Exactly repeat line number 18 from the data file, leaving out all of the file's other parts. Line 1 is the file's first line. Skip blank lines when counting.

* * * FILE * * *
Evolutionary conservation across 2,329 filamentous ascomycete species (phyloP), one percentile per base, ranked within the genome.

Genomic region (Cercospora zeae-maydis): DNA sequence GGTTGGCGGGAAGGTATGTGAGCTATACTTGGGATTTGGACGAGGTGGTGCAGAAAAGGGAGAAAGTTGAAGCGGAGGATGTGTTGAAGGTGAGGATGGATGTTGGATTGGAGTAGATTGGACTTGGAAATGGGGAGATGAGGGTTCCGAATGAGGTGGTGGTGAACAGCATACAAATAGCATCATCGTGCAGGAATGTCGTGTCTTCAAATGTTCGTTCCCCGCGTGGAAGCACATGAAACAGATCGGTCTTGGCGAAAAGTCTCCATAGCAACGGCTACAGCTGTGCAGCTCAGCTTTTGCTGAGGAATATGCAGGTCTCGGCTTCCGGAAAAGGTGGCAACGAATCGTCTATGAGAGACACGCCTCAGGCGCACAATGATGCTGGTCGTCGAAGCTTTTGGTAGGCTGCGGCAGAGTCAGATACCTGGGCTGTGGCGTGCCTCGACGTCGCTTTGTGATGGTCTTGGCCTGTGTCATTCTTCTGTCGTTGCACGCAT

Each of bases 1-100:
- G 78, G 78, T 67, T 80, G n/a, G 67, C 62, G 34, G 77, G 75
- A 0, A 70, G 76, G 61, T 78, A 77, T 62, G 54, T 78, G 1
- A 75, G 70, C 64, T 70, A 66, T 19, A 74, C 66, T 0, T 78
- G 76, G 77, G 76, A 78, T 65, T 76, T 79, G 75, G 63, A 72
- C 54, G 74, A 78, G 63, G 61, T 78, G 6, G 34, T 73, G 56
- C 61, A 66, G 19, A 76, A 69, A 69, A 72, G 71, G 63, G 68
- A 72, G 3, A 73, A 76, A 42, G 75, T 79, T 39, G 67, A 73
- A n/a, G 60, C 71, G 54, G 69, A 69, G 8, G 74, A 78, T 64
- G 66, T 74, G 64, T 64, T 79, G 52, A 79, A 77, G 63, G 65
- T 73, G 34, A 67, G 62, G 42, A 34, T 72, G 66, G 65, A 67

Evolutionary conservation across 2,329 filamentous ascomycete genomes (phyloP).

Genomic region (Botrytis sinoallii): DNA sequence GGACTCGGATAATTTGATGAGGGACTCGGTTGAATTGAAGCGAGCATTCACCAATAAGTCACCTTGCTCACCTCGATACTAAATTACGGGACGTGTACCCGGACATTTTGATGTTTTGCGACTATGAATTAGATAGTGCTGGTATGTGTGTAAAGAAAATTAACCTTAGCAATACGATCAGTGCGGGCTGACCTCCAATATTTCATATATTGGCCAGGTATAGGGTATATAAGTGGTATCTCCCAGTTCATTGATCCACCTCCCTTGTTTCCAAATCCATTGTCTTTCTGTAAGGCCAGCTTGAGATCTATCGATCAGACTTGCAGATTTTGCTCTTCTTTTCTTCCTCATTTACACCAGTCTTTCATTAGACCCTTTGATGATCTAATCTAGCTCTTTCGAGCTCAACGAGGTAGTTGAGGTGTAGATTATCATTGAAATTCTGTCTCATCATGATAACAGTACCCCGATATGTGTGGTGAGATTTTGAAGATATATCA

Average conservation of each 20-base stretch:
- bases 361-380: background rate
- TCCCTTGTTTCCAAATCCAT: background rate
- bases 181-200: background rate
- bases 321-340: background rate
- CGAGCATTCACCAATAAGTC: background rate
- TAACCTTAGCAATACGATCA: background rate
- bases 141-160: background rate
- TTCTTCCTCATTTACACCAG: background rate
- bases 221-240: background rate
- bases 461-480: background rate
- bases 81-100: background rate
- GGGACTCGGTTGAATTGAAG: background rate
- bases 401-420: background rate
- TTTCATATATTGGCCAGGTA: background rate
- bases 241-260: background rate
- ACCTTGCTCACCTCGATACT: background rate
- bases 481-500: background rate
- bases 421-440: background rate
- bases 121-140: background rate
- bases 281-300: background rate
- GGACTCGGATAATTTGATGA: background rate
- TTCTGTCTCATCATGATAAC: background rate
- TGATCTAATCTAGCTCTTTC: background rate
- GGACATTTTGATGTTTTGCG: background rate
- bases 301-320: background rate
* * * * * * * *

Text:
- TCCCTTGTTTCCAAATCCAT: background rate